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Stress Therapy With an ailing husband and facing an ugly lawsuit, Cathy Freeman found escape in a comeback race

Cathy Freeman skipped over to an interviewer last week in
England's Manchester Stadium, pumped up after her first victory
lap in almost two years. "Wasn't it stressful," the television
reporter asked Freeman, the sporting and cultural heroine of the
Sydney Games, "to run the second leg of Australia's 4x400-meter
relay team at the Commonwealth Games following so much time off?"

"Stressful?" Freeman answered. "Not at all. A cherry atop the

Since lighting the cauldron and winning the 400 meters in
Sydney, the 29-year-old Freeman has endured her share of stress:
scrutiny from the Australian tabloids because of her celebrity;
her pending court battle with former manager and boyfriend Nick
Bideau over $2 million in assets; and the diagnosis in May that
her husband, Sandy Bodecker, a 49-year-old Nike executive whom
she married three years ago, is suffering from throat cancer.
"Public approval isn't a priority for me," says Freeman, who
splits her time with Bodecker at their houses in Melbourne and
Portland. "Caring for my husband is."

After Bodecker's illness was discovered, Freeman announced that
she would skip the 2002 season, fueling speculation that she
would retire. While Bodecker began radiation and chemotherapy
treatments in Melbourne, Freeman's friends encouraged her to
train, if only as a diversion. Bodecker then insisted that
Freeman go to Manchester, saying it would be therapeutic to see
her on the track.

Freeman finally agreed, although her time away from the sport
was evident last week. Trailing when she took the baton, Freeman
briefly overcame England's Helen Karagounis only to have
Karagounis pass her on the back straight. Australia's final two
runners, Tamsyn Lewis and Jana Pittman, rallied the team home in
3:25.63, 1.1 seconds ahead of the English. Freeman's 52-second
leg was well off the 49.11 she ran to win the 400 in Sydney.

Despite her sabbatical Freeman remains an icon in the track world.
After the Sydney Games a song by Andy White titled Cos I'm Free,
words that are tattooed on Freeman's right shoulder and signify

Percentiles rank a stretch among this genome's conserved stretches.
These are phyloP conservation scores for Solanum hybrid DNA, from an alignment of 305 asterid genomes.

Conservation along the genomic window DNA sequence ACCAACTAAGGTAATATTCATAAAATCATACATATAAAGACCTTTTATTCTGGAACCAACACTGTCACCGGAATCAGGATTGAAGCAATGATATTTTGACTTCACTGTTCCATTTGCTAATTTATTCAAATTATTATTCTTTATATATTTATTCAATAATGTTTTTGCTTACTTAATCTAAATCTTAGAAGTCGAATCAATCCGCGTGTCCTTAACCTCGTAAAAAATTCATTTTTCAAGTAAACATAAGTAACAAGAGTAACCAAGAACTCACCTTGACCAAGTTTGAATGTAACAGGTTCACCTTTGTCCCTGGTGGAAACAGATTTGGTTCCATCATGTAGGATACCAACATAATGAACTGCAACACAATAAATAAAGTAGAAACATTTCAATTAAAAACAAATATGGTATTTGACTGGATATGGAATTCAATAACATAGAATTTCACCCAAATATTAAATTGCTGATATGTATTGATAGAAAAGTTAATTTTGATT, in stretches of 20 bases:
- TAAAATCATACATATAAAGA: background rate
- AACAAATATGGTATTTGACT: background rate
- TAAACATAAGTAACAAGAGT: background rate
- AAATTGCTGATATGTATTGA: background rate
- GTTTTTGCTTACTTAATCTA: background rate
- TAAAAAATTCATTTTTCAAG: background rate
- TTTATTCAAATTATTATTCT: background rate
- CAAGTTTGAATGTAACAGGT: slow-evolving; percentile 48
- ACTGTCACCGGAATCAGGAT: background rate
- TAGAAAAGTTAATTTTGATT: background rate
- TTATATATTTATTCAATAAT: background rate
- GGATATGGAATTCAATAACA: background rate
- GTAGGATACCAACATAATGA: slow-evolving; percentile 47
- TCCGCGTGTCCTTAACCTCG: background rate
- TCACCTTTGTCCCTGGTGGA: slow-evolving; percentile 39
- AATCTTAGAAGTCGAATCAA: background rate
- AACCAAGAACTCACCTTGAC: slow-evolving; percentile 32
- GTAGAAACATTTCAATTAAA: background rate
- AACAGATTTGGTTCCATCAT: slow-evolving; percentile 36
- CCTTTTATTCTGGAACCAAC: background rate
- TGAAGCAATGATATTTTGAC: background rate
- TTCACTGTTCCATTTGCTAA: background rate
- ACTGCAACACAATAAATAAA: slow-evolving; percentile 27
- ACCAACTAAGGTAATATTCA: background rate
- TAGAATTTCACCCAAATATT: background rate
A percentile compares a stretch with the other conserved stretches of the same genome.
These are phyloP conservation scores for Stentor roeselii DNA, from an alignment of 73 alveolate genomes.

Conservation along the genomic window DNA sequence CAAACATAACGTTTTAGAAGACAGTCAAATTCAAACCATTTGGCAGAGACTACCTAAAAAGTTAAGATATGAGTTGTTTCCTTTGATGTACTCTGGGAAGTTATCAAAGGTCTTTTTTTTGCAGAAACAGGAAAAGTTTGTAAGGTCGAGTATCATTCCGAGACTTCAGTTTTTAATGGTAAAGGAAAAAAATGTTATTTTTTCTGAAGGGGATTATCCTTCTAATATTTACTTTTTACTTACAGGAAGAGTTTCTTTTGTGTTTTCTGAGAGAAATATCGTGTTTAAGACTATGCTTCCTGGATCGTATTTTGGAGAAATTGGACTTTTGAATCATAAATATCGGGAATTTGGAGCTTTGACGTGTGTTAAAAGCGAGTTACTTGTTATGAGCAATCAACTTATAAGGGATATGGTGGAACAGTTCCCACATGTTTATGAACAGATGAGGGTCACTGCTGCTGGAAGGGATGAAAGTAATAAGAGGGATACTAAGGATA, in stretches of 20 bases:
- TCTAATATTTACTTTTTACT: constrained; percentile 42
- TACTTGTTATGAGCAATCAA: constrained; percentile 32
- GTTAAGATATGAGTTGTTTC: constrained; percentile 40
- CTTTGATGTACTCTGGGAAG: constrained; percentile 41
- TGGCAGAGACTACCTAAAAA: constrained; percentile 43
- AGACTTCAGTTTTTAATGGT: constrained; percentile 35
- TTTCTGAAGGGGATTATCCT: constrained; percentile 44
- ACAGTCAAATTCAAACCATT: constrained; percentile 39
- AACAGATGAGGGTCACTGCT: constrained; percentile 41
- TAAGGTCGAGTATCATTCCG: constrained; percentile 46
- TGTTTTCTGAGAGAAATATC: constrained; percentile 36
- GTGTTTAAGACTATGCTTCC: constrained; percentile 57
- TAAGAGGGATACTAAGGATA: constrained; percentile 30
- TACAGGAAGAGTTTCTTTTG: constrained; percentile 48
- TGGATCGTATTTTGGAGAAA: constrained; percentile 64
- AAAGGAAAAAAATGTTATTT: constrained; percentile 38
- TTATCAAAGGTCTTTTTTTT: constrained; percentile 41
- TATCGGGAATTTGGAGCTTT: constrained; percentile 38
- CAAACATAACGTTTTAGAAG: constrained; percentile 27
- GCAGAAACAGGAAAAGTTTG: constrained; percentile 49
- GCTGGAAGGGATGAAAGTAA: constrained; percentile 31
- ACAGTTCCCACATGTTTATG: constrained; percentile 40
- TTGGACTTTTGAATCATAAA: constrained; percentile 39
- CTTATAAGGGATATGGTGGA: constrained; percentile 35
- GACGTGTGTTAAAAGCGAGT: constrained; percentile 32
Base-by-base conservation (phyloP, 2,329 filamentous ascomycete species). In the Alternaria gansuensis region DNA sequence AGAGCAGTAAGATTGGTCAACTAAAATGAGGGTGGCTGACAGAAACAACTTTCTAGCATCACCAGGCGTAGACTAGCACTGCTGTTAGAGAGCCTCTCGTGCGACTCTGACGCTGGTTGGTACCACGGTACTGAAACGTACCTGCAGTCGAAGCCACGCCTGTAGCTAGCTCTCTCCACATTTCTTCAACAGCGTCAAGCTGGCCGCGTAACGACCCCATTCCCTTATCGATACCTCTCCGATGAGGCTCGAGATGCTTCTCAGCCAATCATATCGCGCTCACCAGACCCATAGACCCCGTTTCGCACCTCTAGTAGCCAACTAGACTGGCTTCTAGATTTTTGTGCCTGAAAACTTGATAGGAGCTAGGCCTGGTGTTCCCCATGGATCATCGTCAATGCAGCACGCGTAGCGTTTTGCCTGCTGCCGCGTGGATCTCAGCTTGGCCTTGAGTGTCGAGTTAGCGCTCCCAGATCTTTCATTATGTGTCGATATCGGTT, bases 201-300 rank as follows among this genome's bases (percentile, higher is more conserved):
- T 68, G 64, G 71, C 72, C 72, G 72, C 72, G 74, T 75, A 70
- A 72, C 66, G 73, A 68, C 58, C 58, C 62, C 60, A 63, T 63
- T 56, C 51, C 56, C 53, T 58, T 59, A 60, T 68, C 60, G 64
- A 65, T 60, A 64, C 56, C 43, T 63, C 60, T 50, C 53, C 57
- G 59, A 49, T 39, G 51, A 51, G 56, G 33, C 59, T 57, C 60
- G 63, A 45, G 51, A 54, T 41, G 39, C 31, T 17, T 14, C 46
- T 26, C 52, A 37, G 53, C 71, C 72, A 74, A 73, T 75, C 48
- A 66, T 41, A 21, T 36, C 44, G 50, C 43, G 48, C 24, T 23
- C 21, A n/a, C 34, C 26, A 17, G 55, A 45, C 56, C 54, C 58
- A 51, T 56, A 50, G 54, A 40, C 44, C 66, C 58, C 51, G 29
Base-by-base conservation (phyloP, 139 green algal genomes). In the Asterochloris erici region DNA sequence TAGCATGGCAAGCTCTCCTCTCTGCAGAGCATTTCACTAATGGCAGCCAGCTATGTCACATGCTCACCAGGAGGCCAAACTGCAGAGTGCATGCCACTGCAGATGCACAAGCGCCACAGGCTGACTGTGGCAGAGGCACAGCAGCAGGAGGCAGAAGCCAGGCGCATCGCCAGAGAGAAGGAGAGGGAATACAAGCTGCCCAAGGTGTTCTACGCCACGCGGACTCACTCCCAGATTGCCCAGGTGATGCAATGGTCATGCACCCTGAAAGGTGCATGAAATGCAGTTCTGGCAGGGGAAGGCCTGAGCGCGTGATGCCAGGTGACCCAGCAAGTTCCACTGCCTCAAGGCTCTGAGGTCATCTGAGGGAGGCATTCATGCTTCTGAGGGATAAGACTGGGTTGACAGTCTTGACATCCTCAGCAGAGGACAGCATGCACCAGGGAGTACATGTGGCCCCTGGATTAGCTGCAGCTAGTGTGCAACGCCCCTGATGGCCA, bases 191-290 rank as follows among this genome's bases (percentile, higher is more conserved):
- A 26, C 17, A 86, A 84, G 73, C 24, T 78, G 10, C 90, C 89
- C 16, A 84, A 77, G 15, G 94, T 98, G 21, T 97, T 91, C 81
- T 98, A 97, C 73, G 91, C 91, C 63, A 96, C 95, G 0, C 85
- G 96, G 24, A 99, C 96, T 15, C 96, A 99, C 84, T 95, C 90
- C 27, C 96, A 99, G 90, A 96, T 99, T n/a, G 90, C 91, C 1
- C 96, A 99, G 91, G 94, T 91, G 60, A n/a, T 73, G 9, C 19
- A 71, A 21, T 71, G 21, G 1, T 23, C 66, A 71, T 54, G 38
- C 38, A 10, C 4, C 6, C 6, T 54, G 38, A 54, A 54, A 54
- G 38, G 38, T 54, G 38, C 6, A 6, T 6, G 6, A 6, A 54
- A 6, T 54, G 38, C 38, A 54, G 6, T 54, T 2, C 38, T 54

her pride in her Aboriginal heritage, became a hit in Australia.
In February, Freeman carried the Olympic flag into Rice-Eccles
Stadium in Salt Lake City with five other world figures, including
John Glenn, Desmond Tutu and Lech Walesa. In Manchester last week
she ate lunch in the athletes' village with Queen Elizabeth,
pronouncing Her Majesty "really cool" and complimenting her
"cheeky smile."

Freeman doesn't smile much when talking about the lawsuit filed
two years ago by Bideau, who claims she owes him a share of the
earnings from deals he negotiated for her. Freeman and Bideau
split after she won a silver medal at the 1996 Atlanta Games.
With the suit pending, Freeman won't discuss the case, but that
hasn't stopped the Australian media from chasing details about it
and other aspects of her personal life. The scrutiny has worn on
her. She accepted celebrity when it helped empower Aborigines but
sees the recent publicity (including tabloid stories incorrectly
reporting that she was pregnant) as pointless. "I get so bloody
tired of myself," she says. "Can't people focus on others who
need it more than I?"

Freeman says she met needy people last year in Portland when she
volunteered to help at a newspaper about the homeless called
Street Roots. At the office she answered phones and logged sales
of papers. Freeman didn't tell anyone at the newspaper who she
was, but eventually the editor recognized her. She happily agreed
to bring in her gold medal for people around the office to look
at and wear. "Being there made me question all that people have
made of me," said Freeman last week. "So much of what people
worry about is fluff."

Her race over, she was eager to fly home to attend to her husband
and her workouts and leave the fable of Cathy Freeman behind.

COLOR PHOTO: SEAN GARNSWORTHY/GETTY IMAGES IN STRIDE After saying she would skip the 2002 season, Freeman made a golden return in the 400-meter relay at the Commonwealth Games.


News from the Games

Australian swimming star Ian Thorpe won six gold medals and one
silver at the Commonwealth Games and also broke his world record
in the 400-meter freestyle, clocking 3:40.08.... English swimmer
Adrian Turner, who took the bronze in the 400-meter individual
medley, nearly died in January 2000 after suffering from a severe
case of anemia. The 25-year-old needed six blood transfusions
before returning to health.... Australia pulled off the surprise
of cycling when Graeme Brown, Peter Dawson, Mark Renshaw and Luke Roberts combined to set a world record (3:59.58) in the
4,000-meter team pursuit. The four men had never ridden together
before the team was formed three weeks ago.... IOC president
Jacques Rogge said last Saturday that the successful staging of
the Games has enhanced prospects for either Manchester or London
to host a future Olympics.